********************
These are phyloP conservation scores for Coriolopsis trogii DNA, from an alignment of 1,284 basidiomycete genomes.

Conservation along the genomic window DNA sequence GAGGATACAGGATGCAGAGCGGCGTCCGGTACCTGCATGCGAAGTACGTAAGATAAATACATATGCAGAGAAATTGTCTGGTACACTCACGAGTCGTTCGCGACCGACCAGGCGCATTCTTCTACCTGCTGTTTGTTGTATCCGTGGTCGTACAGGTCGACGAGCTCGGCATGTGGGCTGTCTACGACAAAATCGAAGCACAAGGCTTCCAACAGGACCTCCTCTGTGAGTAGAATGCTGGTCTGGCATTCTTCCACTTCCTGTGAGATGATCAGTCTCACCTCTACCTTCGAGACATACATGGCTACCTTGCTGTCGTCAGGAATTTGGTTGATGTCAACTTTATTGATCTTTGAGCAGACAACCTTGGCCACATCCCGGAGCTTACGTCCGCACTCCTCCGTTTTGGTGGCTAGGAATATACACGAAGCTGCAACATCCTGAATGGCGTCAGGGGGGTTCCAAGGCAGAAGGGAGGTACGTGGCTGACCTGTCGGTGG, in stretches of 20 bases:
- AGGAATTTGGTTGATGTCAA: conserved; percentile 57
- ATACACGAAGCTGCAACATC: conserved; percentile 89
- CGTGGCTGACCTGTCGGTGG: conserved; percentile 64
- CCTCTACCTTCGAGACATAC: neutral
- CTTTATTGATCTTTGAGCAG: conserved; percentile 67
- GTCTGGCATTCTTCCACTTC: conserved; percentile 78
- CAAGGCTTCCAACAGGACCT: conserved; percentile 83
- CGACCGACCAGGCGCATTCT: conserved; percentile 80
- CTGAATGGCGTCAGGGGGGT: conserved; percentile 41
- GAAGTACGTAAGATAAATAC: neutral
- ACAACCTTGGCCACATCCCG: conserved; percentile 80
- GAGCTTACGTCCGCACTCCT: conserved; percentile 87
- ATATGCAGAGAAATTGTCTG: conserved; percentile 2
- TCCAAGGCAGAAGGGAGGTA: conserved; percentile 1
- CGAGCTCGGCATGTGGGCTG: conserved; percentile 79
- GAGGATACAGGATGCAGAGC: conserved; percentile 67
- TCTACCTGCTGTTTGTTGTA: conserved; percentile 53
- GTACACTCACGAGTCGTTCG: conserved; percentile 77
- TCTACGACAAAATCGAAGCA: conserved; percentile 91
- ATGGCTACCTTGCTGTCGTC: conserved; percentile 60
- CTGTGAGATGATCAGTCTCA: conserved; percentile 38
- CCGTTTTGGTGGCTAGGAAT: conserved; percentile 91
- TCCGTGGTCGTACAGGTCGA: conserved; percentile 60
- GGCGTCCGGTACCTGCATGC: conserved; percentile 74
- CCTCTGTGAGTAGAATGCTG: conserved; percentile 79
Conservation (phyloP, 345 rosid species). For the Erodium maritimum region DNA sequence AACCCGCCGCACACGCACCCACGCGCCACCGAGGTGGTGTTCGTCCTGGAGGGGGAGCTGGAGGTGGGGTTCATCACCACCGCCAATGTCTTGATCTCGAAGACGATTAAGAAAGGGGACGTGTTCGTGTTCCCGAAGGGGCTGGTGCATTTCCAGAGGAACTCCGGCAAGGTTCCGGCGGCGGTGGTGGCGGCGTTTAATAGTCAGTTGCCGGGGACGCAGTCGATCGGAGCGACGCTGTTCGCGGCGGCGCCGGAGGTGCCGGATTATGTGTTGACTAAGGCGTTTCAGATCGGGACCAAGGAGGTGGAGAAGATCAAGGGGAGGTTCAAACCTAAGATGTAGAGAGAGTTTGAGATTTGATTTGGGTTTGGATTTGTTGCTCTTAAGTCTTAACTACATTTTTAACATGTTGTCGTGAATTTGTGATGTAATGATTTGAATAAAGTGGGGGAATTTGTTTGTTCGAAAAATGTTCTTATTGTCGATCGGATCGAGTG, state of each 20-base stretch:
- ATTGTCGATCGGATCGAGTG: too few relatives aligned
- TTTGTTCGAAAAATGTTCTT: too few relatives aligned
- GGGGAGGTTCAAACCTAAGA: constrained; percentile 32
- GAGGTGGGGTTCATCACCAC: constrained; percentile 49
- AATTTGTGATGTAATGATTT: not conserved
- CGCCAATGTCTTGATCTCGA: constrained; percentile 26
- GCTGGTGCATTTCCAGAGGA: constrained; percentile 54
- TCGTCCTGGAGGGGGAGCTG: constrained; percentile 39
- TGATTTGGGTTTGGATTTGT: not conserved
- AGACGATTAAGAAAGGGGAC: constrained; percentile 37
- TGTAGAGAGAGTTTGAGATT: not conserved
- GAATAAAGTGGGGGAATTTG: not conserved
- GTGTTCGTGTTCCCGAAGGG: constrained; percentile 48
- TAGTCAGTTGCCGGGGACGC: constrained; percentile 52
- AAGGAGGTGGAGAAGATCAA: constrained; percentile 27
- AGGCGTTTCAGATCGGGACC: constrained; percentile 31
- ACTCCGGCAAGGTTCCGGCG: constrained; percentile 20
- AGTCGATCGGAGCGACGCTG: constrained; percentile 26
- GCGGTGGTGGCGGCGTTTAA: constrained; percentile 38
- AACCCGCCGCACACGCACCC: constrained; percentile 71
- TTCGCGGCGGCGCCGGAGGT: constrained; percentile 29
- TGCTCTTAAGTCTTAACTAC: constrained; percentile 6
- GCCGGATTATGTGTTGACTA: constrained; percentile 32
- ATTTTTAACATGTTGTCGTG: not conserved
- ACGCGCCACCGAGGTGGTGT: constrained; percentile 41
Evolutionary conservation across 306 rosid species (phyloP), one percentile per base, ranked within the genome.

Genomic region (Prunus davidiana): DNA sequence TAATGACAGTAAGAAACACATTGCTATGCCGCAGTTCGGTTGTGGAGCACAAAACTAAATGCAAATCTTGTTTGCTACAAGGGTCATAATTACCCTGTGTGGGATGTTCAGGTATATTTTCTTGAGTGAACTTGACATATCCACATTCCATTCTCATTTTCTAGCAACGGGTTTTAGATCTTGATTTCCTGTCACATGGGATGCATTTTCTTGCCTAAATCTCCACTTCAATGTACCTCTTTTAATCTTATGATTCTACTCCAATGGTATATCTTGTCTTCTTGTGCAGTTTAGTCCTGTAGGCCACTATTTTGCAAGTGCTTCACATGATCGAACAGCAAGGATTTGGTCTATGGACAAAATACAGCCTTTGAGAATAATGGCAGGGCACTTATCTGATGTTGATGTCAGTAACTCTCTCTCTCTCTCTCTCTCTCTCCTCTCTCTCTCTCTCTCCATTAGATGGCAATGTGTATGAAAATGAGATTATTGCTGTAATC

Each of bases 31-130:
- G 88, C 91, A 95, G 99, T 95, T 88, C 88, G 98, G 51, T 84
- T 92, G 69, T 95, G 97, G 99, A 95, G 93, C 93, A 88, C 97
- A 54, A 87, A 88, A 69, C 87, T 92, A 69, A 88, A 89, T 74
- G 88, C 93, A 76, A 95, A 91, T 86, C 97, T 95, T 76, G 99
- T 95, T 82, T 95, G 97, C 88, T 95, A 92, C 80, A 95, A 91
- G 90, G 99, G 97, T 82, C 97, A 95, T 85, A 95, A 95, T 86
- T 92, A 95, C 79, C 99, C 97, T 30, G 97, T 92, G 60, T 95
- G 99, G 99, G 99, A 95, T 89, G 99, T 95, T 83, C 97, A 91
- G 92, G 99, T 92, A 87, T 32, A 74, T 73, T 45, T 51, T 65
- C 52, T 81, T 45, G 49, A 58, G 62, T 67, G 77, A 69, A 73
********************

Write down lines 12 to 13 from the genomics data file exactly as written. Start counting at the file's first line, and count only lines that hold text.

- GAAGTACGTAAGATAAATAC: neutral
- ACAACCTTGGCCACATCCCG: conserved; percentile 80